It is a fact, people are living longer. Consider this: almost 58 million people worldwide will turn 60 this year. That may not scare you, but this will. By 2050, there will be more old people than children for the first time in history. So we have to ask the question “Who will take care of these older adults?”
Informal support systems for older persons – such as children supporting their ageing parents’ personal care needs – are increasingly finding themselves under stress. A United Nations report observes “Lower fertility, out migration of the young, and women working outside the home” as contributing factors.
So for the most part, it’s the old taking care of the old. Australian Social Trends found that there were over half a million people aged 65 or more who provided personal care for another person, and over half of these elderly carers have some form of disability themselves.
As the cost of hospital and nursing home delivering healthcare continues to grow, the consumption of a low cost alternative in the form of personal care for the elderly, sick and disabled has also increased. In-home Aged Care is not only cost effective; it’s what the elderly want. According to a US Home Healthcare Overview “a majority, 80 percent, of those over age 60 choose to live independently”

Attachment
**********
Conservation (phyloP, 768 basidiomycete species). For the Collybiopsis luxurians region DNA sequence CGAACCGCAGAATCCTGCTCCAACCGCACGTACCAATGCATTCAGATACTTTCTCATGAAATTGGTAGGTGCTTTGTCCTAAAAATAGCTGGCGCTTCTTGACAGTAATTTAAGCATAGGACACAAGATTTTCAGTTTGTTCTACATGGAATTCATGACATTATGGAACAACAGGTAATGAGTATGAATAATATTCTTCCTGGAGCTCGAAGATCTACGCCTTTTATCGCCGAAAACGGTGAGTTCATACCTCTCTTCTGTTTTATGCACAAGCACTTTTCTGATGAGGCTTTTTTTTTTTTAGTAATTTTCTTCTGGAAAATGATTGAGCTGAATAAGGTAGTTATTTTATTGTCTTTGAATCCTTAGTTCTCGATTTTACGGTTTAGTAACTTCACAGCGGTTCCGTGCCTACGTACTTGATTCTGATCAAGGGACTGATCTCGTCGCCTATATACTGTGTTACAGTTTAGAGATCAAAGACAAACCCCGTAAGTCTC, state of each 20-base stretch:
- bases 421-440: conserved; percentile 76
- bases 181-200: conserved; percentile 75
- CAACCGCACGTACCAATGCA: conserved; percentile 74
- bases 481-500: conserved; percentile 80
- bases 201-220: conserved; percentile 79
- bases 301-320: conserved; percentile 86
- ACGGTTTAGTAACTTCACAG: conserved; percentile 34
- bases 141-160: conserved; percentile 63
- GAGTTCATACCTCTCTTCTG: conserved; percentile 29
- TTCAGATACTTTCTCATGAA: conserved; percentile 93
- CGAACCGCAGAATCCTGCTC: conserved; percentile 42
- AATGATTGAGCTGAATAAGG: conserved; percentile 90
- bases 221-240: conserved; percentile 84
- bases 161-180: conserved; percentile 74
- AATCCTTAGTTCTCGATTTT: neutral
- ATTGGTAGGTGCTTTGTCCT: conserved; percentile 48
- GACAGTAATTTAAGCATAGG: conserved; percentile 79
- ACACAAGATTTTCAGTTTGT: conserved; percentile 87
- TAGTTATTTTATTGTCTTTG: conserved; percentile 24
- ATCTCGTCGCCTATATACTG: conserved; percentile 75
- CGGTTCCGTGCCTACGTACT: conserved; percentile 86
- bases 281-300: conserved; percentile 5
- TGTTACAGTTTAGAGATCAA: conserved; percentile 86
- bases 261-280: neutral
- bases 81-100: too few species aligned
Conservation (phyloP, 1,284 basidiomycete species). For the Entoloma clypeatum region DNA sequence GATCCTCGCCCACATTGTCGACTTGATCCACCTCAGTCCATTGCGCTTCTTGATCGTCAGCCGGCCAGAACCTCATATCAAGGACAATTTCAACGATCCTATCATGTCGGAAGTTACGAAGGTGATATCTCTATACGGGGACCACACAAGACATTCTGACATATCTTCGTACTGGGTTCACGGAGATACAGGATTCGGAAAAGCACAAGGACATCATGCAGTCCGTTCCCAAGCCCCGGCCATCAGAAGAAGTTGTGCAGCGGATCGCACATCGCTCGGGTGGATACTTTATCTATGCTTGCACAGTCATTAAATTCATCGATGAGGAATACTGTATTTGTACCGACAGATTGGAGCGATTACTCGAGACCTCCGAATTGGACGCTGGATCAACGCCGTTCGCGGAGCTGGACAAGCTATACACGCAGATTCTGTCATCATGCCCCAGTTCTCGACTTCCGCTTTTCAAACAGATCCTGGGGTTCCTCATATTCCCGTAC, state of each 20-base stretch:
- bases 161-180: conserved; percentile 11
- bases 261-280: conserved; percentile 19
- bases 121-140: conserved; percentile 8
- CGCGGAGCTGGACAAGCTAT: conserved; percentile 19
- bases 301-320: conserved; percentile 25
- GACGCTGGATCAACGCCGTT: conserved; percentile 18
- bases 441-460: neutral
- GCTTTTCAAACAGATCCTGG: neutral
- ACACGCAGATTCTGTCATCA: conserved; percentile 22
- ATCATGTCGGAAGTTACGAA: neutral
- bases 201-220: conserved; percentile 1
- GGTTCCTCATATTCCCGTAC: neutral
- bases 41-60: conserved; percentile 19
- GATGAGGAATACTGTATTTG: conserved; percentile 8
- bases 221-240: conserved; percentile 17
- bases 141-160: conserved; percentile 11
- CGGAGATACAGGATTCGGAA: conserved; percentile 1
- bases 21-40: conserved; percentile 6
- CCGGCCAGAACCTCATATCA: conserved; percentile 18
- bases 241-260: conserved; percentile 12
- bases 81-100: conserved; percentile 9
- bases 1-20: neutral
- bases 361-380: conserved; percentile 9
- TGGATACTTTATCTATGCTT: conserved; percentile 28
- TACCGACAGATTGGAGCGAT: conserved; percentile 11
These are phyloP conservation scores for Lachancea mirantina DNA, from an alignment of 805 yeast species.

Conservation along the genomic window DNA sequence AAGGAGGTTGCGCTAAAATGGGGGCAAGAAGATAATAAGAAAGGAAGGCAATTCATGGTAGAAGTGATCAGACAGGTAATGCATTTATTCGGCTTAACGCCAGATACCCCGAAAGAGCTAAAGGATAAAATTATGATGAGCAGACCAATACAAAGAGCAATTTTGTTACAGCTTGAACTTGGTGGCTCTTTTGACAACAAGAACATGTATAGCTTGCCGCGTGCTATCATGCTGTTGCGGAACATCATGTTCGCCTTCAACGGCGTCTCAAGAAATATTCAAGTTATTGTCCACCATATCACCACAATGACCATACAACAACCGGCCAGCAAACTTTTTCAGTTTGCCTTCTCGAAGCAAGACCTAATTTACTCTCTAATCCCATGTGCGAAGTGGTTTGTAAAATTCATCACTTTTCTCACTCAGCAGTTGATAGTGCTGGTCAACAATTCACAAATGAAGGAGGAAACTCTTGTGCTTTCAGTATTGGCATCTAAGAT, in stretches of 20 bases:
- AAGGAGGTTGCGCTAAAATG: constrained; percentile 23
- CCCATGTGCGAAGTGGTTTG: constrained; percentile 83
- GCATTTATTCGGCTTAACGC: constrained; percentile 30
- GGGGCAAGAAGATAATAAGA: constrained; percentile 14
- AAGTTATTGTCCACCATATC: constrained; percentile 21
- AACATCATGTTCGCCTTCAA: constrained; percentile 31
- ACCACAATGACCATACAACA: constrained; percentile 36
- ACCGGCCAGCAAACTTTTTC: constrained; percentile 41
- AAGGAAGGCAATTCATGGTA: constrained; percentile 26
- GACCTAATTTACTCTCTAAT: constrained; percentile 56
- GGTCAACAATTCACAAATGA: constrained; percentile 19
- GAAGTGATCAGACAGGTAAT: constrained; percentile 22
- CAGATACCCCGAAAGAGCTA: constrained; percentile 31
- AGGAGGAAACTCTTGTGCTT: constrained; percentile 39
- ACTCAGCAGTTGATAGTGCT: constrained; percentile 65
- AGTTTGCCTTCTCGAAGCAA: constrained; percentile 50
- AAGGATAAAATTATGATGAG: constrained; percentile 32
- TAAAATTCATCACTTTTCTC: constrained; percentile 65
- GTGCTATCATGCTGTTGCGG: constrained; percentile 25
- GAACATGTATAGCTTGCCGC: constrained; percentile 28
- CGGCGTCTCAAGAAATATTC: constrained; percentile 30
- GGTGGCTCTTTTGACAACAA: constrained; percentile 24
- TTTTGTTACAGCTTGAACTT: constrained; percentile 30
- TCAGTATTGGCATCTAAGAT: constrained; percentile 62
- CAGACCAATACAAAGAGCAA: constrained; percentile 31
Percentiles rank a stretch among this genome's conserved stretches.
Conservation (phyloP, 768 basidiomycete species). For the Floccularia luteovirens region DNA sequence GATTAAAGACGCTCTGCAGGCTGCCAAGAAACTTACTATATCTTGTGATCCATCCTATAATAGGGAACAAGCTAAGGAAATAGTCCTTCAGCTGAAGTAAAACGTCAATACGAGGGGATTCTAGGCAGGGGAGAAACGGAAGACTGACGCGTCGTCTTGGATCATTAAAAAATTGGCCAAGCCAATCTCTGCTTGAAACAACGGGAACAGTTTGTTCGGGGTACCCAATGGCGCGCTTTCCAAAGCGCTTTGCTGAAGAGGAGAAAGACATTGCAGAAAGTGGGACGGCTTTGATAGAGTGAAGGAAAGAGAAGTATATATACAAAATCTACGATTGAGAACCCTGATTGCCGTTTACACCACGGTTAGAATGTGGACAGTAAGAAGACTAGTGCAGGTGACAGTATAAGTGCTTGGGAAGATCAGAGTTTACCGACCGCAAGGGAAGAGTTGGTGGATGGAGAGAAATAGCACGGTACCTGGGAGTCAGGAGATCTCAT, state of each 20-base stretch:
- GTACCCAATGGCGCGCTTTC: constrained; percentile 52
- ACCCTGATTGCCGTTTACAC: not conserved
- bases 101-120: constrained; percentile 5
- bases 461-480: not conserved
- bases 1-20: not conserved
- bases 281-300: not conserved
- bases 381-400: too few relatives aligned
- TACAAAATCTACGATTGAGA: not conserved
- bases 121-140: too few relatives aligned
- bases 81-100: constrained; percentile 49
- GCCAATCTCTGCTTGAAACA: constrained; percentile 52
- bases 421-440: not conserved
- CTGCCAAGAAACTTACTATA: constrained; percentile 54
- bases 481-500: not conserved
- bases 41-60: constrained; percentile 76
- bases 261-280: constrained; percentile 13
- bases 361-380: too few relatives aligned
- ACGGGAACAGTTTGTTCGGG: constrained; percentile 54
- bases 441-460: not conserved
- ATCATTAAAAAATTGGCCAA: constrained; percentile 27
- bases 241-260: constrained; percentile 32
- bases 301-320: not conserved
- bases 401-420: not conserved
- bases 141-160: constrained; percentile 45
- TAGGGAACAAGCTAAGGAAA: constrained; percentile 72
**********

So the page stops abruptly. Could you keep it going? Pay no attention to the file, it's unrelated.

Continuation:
A certain trend following on from these facts is an increased need for personal care services to be delivered by specialist agencies with qualified staff will continue.
Using personal care services delivered by specialist agencies to people in their own home is beneficial to both the ageing parent, and also to the children who want to support their parents remaining at home. It is cost effective; it takes the pressure away from the children of ageing parents, who are themselves time-stretched with work obligations and family commitments, and it makes the life of their ageing loved one comfortable in the place they prefer to be – their family home.